July 12

Should Property Conversions Increase?


The rising popularity of serviced apartments attracts guests seeking hotel-like comforts while maintaining their privacy. To stand out among the competition and increase profitability, it’s crucial to enhance your marketing strategies for your multiple properties in town.

Conversions, a popular property option for private landlords, may become more prevalent if two groups of MPs have their wishes granted. These cross-party groups are urging the government to take action in repurposing vacant buildings into affordable homes to address the housing and homelessness crisis. In their joint inquiry report, the All-Party Parliamentary Groups for Housing Market and Delivery and for Ending Homelessness emphasize the potential for increased housing supply through this approach, provided there are adequate safeguards to ensure high-quality and genuinely affordable homes.

During their investigation, MPs were informed that solely from vacant local authority buildings, there exists an opportunity to generate an additional 20,000 homes in England. This figure excludes the potential for conversions from privately owned empty commercial properties.

Currently, approximately 14% of retail unit space and 7% of office space remain unoccupied.

The MPs conducted a thorough review of evidence provided by housing and homelessness organizations, local government, planning experts, and developers. Witnesses unanimously highlighted three key areas that necessitate government intervention to ensure successful conversions and prevent the repetition of poor-quality developments observed in the past.

Should Property Conversions Increase?

The first area is the need for enhanced standards. In addition to other recommendations, the groups are urging the government to enforce the ‘Healthy Homes Principles’ to guarantee the provision of high-quality homes. These principles encompass various standards applicable to all new housing, including conversions. They encompass access to amenities such as shops, schools, healthcare facilities, green spaces, and transportation, as well as fire safety measures, natural light availability, and adequate warmth and ventilation to combat issues like dampness and mold.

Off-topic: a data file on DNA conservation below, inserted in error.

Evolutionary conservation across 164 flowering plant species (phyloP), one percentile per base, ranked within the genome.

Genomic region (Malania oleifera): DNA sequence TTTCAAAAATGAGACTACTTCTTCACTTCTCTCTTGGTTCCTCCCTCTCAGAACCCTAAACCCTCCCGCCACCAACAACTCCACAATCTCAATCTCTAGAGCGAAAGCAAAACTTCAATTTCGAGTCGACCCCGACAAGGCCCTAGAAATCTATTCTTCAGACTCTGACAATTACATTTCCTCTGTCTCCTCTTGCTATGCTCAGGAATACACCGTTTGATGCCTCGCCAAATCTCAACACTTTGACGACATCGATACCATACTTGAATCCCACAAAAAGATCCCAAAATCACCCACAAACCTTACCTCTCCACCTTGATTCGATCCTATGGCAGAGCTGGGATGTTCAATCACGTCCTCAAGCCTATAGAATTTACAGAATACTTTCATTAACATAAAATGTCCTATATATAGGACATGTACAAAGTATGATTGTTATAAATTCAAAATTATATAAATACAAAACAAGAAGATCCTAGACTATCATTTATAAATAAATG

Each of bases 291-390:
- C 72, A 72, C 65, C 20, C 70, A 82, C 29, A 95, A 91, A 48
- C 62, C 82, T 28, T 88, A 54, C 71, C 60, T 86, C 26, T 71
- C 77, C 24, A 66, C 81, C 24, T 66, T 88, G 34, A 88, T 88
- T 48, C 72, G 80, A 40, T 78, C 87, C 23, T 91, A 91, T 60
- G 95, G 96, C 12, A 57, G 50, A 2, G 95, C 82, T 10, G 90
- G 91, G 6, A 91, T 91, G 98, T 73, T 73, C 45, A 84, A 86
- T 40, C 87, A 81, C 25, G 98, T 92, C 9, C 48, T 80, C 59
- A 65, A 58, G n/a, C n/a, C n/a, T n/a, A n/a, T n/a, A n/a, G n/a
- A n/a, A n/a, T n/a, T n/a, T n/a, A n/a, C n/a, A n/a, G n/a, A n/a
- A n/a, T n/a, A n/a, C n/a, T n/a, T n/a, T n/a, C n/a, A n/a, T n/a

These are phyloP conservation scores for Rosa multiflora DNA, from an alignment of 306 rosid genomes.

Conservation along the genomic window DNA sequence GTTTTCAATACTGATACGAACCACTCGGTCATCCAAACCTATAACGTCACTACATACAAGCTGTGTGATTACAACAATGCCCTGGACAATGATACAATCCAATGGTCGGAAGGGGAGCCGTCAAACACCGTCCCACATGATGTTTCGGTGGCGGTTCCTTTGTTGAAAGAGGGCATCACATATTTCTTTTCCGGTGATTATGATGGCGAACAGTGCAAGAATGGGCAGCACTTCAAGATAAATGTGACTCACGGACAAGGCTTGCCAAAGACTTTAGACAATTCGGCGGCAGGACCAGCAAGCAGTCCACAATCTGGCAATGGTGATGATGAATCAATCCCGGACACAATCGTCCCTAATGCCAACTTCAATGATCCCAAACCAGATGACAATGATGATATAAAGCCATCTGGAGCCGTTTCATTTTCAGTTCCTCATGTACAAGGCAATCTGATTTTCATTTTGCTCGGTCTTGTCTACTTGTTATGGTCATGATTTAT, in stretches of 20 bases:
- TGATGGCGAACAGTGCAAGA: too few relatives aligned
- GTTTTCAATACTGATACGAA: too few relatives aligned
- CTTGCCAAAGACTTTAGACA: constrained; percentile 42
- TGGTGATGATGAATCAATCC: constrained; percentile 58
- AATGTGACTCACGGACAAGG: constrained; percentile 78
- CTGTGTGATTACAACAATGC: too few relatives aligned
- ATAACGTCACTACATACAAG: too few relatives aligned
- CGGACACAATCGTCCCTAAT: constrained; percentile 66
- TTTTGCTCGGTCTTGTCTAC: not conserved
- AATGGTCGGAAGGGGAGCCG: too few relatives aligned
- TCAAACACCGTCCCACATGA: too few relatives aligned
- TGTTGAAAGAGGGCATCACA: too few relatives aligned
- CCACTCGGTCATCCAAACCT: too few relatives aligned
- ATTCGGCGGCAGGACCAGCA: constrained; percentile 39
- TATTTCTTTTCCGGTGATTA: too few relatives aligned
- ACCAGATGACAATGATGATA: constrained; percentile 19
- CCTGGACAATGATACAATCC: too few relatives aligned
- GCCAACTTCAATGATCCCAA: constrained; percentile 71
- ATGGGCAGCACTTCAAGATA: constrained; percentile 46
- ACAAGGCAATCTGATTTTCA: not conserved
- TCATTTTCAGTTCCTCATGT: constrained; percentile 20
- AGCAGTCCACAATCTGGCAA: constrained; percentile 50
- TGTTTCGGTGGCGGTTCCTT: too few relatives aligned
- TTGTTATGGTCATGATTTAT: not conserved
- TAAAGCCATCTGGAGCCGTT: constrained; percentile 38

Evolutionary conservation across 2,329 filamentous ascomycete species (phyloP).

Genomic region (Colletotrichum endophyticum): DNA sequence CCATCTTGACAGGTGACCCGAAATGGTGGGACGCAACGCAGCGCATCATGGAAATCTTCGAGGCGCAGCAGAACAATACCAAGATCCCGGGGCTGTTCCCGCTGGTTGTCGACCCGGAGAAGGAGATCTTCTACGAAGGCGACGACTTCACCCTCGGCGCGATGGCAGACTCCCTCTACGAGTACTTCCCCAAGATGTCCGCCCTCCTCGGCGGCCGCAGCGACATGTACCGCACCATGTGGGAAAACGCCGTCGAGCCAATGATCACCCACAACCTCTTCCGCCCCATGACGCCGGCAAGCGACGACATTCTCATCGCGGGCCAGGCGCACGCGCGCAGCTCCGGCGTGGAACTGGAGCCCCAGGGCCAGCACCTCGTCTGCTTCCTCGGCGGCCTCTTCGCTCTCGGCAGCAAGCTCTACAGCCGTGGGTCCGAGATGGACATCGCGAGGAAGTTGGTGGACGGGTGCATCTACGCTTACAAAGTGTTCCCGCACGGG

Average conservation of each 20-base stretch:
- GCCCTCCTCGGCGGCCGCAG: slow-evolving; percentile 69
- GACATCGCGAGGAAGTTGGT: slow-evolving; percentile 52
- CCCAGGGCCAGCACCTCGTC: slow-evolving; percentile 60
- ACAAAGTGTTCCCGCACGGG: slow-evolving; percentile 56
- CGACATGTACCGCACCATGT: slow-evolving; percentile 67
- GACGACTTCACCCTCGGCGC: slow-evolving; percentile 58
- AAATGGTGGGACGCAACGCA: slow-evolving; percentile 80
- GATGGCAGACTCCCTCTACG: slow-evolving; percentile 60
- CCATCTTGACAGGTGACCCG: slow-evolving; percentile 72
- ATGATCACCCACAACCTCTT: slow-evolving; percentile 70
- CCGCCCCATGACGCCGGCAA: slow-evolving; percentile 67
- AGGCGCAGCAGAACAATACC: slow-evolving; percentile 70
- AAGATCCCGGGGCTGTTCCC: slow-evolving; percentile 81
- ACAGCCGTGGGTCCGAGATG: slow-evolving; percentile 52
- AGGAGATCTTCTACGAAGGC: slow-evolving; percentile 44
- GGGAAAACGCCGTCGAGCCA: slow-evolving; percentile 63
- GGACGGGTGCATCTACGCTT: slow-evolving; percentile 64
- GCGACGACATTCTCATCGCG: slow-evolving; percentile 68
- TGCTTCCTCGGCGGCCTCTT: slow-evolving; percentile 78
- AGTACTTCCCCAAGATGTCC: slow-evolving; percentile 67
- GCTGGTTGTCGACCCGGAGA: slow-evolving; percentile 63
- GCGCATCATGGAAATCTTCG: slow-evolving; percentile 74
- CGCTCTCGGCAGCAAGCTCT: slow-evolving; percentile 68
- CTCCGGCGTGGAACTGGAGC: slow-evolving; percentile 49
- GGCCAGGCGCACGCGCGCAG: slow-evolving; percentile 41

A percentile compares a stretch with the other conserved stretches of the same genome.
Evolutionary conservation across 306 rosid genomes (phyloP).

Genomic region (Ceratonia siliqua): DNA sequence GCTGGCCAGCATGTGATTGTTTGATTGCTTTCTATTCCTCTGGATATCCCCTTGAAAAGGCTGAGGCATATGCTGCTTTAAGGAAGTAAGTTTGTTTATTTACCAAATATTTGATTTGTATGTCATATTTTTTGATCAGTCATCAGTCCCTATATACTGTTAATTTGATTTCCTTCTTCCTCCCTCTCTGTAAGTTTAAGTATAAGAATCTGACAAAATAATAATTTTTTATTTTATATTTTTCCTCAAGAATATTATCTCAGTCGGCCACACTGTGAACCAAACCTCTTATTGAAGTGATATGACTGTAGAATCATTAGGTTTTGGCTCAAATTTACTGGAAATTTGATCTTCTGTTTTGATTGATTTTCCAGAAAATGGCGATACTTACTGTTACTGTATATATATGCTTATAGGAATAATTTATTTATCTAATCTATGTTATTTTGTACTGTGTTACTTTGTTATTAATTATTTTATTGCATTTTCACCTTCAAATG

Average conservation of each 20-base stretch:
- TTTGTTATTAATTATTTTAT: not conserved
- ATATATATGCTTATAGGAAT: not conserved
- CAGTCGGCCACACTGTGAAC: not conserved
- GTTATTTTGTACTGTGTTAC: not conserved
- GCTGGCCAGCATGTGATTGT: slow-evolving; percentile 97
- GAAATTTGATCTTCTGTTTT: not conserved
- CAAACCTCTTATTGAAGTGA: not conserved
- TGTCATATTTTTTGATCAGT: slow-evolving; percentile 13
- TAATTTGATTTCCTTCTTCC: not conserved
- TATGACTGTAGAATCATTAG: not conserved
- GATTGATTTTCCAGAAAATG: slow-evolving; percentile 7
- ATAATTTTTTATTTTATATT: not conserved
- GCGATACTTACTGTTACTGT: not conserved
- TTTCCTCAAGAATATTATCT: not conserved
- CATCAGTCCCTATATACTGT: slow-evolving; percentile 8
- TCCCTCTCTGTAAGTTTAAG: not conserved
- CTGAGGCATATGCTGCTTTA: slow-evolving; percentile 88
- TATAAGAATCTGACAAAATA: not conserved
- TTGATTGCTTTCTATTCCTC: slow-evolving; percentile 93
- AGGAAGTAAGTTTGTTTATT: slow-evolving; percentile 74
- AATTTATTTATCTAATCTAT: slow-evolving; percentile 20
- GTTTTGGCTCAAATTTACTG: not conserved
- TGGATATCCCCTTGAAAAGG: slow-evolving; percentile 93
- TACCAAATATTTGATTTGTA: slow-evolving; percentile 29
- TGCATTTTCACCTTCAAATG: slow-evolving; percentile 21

Furthermore, the two Parliamentary groups advocate for mandatory contributions towards genuinely affordable housing as part of all conversions, aiming to address local needs and combat homelessness. Although the government has expressed its intention to implement this through the Levelling Up Bill, the MPs emphasize the importance of expediting these measures to achieve immediate benefits.

Additionally, the groups urge the provision of clearer guidance to empower local authorities to exert greater influence over the types of conversions permitted in their respective areas. This ensures alignment with local housing and economic development plans.

Ben Everitt, chair of the All Party Parliamentary Group for Housing Market and Delivery, states, “We aimed to explore short-term solutions for housing supply and hope that our practical and pragmatic recommendations are embraced by the government. This includes the publication of data on the number of commercial properties vacant for over two years and the requirement for local authorities to report on vacant buildings in their jurisdictions. Such actions would provide a comprehensive overview of the potential scale of converting these empty commercial properties into desperately needed affordable housing.”

Florence Eshalomi, co-chair of the APPG for Ending Homelessness, emphasises the importance of collaboration in successful conversions. She highlights the involvement of local authorities, housing associations, and socially-minded organizations as crucial for effective outcomes.

To enable non-profit and community-led organizations to capitalize on the opportunity of converting empty commercial properties into residential use, both APPGs endorse incentivizing high-quality standards and promoting consortia approaches.


Read more Property Investing News HERE


affordable homes, cross-party groups, housing crisis, property conversions

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